There is something "un-American" in this reaction. We see again in another article in today's Drudge Report that these leftists really don't feel comfortable in America anymore. They desperately wanted the USA to follow Europe in jumping right down the into the cesspool of secularism, gay "marriage," unlimited abortion, euthanasia, cloning, embryonic stem cell research, socialized medicine, high taxes, environmentally "sensitive" policies, and a "sophisticated" reliance on the UN to solve international problems.
That is probably exacerbated by the tunnel vision effect caused by the compactness of the blue counties. They really are a tiny portion of the American landmass. But they are concentrated in the cities, where they can probably go all day and not, to their knowledge, deal with a Republican. Everyone they know was supporting Kerry, such was the consensus among the "smart-set."
So how could he lose?
The intemperate mind conjures up fraud and conspiracies where there are none. A dispassionate view will easily see that where there was fraud, it was in the big city machine politics, and that, of course, helped Kerry. In terms of honest votes, Kerry's actual total was probably one percent lower than his official total, since he benefitted from generic union/big city voting fraud as all Democrats do. The Philadelphia voting machines with votes pre-cast for Kerry found in them this year is just one example we know about.
That the President was not just re-elected, but re-elected with record voter turn-out, more popular votes than Reagan got in 1984, and a healthy majority of the popular vote (for the first time in 16 years) must be really rattling their cages. The high voter turnout means that people actually went to the polls to make sure Bush was re-elected. That means they were giving the "smart set" the "up yours" sign as they voted. And if that isn't repudiation, I don't know what is.
These liberals thought that the mere fact of coffins coming back from Iraq would spook the American people, as it spooked them, into stampeding to vote for "Cut and Run John"?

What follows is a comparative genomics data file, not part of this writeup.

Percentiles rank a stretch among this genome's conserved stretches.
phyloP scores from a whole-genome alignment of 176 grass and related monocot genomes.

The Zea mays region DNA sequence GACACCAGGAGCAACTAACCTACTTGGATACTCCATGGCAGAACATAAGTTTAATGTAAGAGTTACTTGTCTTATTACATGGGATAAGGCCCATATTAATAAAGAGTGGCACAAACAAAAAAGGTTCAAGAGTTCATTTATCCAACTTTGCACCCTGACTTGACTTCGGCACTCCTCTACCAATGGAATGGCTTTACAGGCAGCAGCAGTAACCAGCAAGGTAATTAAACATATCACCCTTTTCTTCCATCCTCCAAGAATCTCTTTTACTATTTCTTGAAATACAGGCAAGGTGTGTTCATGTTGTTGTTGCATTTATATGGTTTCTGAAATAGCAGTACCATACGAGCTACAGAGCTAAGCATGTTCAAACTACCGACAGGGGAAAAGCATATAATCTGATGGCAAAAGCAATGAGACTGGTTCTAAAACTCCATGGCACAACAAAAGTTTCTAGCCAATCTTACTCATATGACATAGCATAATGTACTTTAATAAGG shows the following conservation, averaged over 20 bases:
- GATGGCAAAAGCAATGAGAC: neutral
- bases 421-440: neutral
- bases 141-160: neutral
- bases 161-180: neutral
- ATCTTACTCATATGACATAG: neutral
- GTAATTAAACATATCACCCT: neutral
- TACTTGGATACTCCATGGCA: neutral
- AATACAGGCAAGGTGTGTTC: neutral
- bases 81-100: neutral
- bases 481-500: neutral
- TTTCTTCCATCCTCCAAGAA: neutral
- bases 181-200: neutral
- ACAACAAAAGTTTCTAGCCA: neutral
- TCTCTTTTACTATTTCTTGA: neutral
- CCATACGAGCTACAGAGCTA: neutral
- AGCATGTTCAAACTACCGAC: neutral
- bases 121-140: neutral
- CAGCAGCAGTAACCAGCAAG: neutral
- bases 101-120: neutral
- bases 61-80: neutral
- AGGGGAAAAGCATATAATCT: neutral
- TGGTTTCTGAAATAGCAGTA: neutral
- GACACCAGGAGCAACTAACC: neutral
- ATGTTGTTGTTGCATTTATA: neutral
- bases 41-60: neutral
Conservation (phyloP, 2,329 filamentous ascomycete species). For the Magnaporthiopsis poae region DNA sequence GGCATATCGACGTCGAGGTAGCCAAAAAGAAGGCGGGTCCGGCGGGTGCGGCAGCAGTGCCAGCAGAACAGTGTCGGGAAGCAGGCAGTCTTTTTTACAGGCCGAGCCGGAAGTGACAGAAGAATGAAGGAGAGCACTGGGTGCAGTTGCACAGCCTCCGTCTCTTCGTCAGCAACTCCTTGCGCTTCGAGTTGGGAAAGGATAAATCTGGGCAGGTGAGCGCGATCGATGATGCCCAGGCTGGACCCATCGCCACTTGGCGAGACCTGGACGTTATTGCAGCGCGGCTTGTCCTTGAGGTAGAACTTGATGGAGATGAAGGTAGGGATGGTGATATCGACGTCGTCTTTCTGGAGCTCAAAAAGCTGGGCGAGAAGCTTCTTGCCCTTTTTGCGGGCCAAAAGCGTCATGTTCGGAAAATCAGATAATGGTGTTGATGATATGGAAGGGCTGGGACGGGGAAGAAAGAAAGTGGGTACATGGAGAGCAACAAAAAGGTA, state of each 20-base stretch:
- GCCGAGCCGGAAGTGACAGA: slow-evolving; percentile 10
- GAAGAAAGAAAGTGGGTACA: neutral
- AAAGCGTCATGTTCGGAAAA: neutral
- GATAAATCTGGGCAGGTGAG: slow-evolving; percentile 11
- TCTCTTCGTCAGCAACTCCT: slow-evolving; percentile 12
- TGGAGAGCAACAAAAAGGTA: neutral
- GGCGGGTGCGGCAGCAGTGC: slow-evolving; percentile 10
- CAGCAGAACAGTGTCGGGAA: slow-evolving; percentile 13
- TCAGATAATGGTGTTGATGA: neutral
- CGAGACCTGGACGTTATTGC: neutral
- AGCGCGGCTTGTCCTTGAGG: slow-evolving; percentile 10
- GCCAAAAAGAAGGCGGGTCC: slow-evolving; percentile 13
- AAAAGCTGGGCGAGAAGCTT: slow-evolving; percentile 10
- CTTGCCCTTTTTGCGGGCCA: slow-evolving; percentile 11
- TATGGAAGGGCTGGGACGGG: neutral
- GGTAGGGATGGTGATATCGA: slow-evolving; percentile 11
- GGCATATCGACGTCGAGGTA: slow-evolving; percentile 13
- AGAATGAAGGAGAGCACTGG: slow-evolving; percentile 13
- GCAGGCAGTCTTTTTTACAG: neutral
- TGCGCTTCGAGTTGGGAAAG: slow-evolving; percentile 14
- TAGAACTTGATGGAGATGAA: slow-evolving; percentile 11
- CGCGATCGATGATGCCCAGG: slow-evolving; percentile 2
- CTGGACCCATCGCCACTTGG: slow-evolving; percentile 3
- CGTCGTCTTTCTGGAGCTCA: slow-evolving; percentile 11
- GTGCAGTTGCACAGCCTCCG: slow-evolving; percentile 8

Sorry. If it is for a good cause, Americans can accept losses, though we never like them.
They thought people actually bought the great big stinking pile of poop being peddled by Michael Moore?
Sorry. We don't take our politcal cues from idiots and Euro-Weenie Wannabes.
They thought that the high-strung rantings of Ben Affleck, Barbra Streisand, Alec Baldwin, Sarah Jessica Parker, Madonna, etc. would persuade?
Sorry. The four actors who have made a name for themselves in politics were all Republicans or libertarians (Reagan, Schwarrzenegger, Eastwood, Grandy).
They thought people in Florida really, in 2000, did not mean to give Bush a (slim) majority?
Sorry. You bought into the Gore machine's spin, didn't you? Actually, Bush's total in Florida would have carried him clearly over the top had the networks not rushed to announce the Florida returns before polls in the Republican Panhandle closed one hour later than the rest of the state.
They thought people yearn for unrestricted abortions, for making human life in order to kill it to maybe keep Alzheimer's patients living forever?
Sorry. There may not be a strong majority for banning abortion in all circumstances, but there is also no majority that favors unrestricted abortions. Americans, contrary to what NARAL tells you, don't like the idea of abortion. They are willing to allow it for rape and incest and when the mother's life is in genuine jeopardy (and that means the Church still has its work cut out for it). But otherwise, Americans are not in favor of abortion, and calling it "a woman's right to choose" does not change the result.